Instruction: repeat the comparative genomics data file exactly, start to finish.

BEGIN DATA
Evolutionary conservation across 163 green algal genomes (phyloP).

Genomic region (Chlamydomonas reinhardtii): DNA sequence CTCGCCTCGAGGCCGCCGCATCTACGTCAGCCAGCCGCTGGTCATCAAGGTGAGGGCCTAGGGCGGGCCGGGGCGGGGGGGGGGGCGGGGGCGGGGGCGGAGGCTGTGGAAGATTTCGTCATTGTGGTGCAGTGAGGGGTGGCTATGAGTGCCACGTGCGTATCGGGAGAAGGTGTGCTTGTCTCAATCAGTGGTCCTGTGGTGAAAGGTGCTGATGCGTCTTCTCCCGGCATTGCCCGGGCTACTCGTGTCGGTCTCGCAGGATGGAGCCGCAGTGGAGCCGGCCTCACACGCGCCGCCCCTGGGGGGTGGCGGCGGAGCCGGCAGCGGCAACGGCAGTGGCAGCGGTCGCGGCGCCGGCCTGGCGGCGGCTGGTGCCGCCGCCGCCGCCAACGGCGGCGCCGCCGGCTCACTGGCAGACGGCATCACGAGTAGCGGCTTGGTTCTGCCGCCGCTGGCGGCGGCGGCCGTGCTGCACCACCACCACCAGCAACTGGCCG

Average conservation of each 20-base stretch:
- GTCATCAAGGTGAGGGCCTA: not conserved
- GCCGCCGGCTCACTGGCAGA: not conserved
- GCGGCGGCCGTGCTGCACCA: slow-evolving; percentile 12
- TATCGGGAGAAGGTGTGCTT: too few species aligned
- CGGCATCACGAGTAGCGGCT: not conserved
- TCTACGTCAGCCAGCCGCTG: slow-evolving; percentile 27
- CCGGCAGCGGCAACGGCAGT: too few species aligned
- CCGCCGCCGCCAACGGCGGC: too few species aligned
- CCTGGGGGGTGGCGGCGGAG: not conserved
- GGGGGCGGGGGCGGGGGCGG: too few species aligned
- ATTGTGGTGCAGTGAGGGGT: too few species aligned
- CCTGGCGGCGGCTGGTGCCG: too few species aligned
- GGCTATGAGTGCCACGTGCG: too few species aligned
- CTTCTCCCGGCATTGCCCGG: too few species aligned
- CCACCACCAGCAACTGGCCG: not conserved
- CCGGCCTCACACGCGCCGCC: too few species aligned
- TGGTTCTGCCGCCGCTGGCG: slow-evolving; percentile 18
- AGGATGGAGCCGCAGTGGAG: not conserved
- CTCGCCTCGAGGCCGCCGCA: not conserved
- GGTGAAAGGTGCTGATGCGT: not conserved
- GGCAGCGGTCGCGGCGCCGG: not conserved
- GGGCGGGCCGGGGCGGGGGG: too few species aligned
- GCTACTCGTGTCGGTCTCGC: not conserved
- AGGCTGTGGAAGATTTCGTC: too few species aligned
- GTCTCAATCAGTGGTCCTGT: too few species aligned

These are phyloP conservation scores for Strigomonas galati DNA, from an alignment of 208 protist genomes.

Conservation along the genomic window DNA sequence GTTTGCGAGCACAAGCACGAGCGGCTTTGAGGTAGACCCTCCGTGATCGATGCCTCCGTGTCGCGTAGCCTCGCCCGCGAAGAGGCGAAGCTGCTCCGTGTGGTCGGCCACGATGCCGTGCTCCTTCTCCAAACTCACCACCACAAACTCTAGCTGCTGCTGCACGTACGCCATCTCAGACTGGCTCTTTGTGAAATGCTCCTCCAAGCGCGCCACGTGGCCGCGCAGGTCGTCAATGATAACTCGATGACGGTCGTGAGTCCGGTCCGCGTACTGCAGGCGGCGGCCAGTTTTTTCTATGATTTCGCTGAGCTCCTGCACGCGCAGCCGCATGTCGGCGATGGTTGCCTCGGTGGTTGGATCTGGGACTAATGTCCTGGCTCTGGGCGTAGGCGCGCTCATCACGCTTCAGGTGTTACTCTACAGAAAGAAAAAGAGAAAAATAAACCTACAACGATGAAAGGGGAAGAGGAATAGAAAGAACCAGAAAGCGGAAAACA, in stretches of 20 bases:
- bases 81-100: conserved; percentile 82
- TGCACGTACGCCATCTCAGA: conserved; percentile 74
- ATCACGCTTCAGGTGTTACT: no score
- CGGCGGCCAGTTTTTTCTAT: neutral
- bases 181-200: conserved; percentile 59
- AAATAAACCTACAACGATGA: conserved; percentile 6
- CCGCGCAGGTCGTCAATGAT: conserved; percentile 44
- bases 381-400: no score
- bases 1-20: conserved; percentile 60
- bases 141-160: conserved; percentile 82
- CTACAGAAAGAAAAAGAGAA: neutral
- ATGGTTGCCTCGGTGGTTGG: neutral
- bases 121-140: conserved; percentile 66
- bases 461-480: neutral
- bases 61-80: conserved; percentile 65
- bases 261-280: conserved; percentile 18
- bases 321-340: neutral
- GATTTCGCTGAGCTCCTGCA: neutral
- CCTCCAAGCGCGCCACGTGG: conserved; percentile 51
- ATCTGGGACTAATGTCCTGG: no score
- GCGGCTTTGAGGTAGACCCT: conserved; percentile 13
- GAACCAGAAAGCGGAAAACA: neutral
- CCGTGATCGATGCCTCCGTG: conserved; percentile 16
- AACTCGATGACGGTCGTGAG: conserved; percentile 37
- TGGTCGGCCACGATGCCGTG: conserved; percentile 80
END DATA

Evolutionary conservation across 163 green algal genomes (phyloP).

Genomic region (Chlamydomonas reinhardtii): DNA sequence CTCGCCTCGAGGCCGCCGCATCTACGTCAGCCAGCCGCTGGTCATCAAGGTGAGGGCCTAGGGCGGGCCGGGGCGGGGGGGGGGGCGGGGGCGGGGGCGGAGGCTGTGGAAGATTTCGTCATTGTGGTGCAGTGAGGGGTGGCTATGAGTGCCACGTGCGTATCGGGAGAAGGTGTGCTTGTCTCAATCAGTGGTCCTGTGGTGAAAGGTGCTGATGCGTCTTCTCCCGGCATTGCCCGGGCTACTCGTGTCGGTCTCGCAGGATGGAGCCGCAGTGGAGCCGGCCTCACACGCGCCGCCCCTGGGGGGTGGCGGCGGAGCCGGCAGCGGCAACGGCAGTGGCAGCGGTCGCGGCGCCGGCCTGGCGGCGGCTGGTGCCGCCGCCGCCGCCAACGGCGGCGCCGCCGGCTCACTGGCAGACGGCATCACGAGTAGCGGCTTGGTTCTGCCGCCGCTGGCGGCGGCGGCCGTGCTGCACCACCACCACCAGCAACTGGCCG

Average conservation of each 20-base stretch:
- GTCATCAAGGTGAGGGCCTA: not conserved
- GCCGCCGGCTCACTGGCAGA: not conserved
- GCGGCGGCCGTGCTGCACCA: slow-evolving; percentile 12
- TATCGGGAGAAGGTGTGCTT: too few species aligned
- CGGCATCACGAGTAGCGGCT: not conserved
- TCTACGTCAGCCAGCCGCTG: slow-evolving; percentile 27
- CCGGCAGCGGCAACGGCAGT: too few species aligned
- CCGCCGCCGCCAACGGCGGC: too few species aligned
- CCTGGGGGGTGGCGGCGGAG: not conserved
- GGGGGCGGGGGCGGGGGCGG: too few species aligned
- ATTGTGGTGCAGTGAGGGGT: too few species aligned
- CCTGGCGGCGGCTGGTGCCG: too few species aligned
- GGCTATGAGTGCCACGTGCG: too few species aligned
- CTTCTCCCGGCATTGCCCGG: too few species aligned
- CCACCACCAGCAACTGGCCG: not conserved
- CCGGCCTCACACGCGCCGCC: too few species aligned
- TGGTTCTGCCGCCGCTGGCG: slow-evolving; percentile 18
- AGGATGGAGCCGCAGTGGAG: not conserved
- CTCGCCTCGAGGCCGCCGCA: not conserved
- GGTGAAAGGTGCTGATGCGT: not conserved
- GGCAGCGGTCGCGGCGCCGG: not conserved
- GGGCGGGCCGGGGCGGGGGG: too few species aligned
- GCTACTCGTGTCGGTCTCGC: not conserved
- AGGCTGTGGAAGATTTCGTC: too few species aligned
- GTCTCAATCAGTGGTCCTGT: too few species aligned

These are phyloP conservation scores for Strigomonas galati DNA, from an alignment of 208 protist genomes.

Conservation along the genomic window DNA sequence GTTTGCGAGCACAAGCACGAGCGGCTTTGAGGTAGACCCTCCGTGATCGATGCCTCCGTGTCGCGTAGCCTCGCCCGCGAAGAGGCGAAGCTGCTCCGTGTGGTCGGCCACGATGCCGTGCTCCTTCTCCAAACTCACCACCACAAACTCTAGCTGCTGCTGCACGTACGCCATCTCAGACTGGCTCTTTGTGAAATGCTCCTCCAAGCGCGCCACGTGGCCGCGCAGGTCGTCAATGATAACTCGATGACGGTCGTGAGTCCGGTCCGCGTACTGCAGGCGGCGGCCAGTTTTTTCTATGATTTCGCTGAGCTCCTGCACGCGCAGCCGCATGTCGGCGATGGTTGCCTCGGTGGTTGGATCTGGGACTAATGTCCTGGCTCTGGGCGTAGGCGCGCTCATCACGCTTCAGGTGTTACTCTACAGAAAGAAAAAGAGAAAAATAAACCTACAACGATGAAAGGGGAAGAGGAATAGAAAGAACCAGAAAGCGGAAAACA, in stretches of 20 bases:
- bases 81-100: conserved; percentile 82
- TGCACGTACGCCATCTCAGA: conserved; percentile 74
- ATCACGCTTCAGGTGTTACT: no score
- CGGCGGCCAGTTTTTTCTAT: neutral
- bases 181-200: conserved; percentile 59
- AAATAAACCTACAACGATGA: conserved; percentile 6
- CCGCGCAGGTCGTCAATGAT: conserved; percentile 44
- bases 381-400: no score
- bases 1-20: conserved; percentile 60
- bases 141-160: conserved; percentile 82
- CTACAGAAAGAAAAAGAGAA: neutral
- ATGGTTGCCTCGGTGGTTGG: neutral
- bases 121-140: conserved; percentile 66
- bases 461-480: neutral
- bases 61-80: conserved; percentile 65
- bases 261-280: conserved; percentile 18
- bases 321-340: neutral
- GATTTCGCTGAGCTCCTGCA: neutral
- CCTCCAAGCGCGCCACGTGG: conserved; percentile 51
- ATCTGGGACTAATGTCCTGG: no score
- GCGGCTTTGAGGTAGACCCT: conserved; percentile 13
- GAACCAGAAAGCGGAAAACA: neutral
- CCGTGATCGATGCCTCCGTG: conserved; percentile 16
- AACTCGATGACGGTCGTGAG: conserved; percentile 37
- TGGTCGGCCACGATGCCGTG: conserved; percentile 80